Free as a bird and loving it: Being single has its benefitsBy Sharon Jayson, USA TODAY
Being single means bucking the pressure to join the married half of U.S. society.
Despite lavish celebrity weddings, a multitude of dating websites and stacks of self-help books about finding your soul mate, singles are a growing segment of the population — and increasingly say they are perfectly happy with their singlehood, thank you very much.
The Census Bureau reports about 97 million unmarried Americans ages 18 and over in 2006, the most recent numbers available. That represents 44% of Americans 18 and over; a quarter have never been married; 10% are divorced, 6% widowed, and 2% separated.
"It's probably the best moment for singles in our history … because of the attitudes of popular support and the numbers," says Pat Palmieri, a social historian at Teachers College at Columbia University, who is writing a history of singles in America since 1870. She is 60 and has never been married.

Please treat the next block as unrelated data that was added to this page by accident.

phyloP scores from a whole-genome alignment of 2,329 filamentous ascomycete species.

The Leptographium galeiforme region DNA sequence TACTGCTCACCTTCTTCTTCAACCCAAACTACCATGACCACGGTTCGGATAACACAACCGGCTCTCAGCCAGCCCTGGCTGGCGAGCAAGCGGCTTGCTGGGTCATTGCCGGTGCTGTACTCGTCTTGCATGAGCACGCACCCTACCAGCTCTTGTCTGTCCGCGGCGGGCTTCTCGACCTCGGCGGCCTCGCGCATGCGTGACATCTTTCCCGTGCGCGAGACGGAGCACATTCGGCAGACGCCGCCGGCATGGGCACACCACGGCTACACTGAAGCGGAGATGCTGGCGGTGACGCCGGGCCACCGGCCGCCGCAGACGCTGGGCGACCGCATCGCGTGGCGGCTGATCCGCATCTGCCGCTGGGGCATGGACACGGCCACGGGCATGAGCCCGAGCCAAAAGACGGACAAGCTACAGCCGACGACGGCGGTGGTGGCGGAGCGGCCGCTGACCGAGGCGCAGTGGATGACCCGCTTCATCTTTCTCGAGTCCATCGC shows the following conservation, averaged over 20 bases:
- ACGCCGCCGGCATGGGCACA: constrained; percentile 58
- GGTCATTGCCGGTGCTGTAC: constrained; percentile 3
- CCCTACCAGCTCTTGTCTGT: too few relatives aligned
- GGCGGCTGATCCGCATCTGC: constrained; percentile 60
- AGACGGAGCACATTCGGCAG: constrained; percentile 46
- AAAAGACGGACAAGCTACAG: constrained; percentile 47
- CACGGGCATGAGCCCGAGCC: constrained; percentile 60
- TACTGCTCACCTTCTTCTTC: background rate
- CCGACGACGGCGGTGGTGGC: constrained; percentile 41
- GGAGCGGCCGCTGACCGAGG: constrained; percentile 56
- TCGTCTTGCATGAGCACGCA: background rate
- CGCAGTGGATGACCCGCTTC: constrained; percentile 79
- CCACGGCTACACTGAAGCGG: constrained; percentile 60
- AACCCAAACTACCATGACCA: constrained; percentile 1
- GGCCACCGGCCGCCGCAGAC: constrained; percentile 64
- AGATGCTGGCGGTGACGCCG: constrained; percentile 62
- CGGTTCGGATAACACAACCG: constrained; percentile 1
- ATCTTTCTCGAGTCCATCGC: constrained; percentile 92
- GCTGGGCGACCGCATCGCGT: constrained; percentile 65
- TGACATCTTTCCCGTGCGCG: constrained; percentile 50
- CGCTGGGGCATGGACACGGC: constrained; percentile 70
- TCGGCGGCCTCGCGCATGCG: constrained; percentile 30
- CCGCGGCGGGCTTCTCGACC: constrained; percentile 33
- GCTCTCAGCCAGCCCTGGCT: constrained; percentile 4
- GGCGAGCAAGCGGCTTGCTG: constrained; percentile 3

Young adults are delaying marriage and have a longer life expectancy, experts say, so more Americans will spend more of their adult lives single. As their ranks multiply, singles aren't waiting for a partner to buy a home or even have a child. They've decided to embrace singlehood for however long it lasts.
"I don't have to be dating someone to be happy," says Jennifer MacDougall, 26, an office assistant in Wilmington, N.C. She says her friends share her outlook.

"When I was younger, I thought that was how it worked. You went to college and got married. When I got to college, I realized that was not how it worked and not how I even wanted it to work. I wouldn't mind being married someday, but I want to feel comfortable with myself and what I'm doing."
That attitude may arise from the frenetic quality dating takes on after college, says Barbara Dafoe Whitehead, co-director of the National Marriage Project, a research initiative at Rutgers University.

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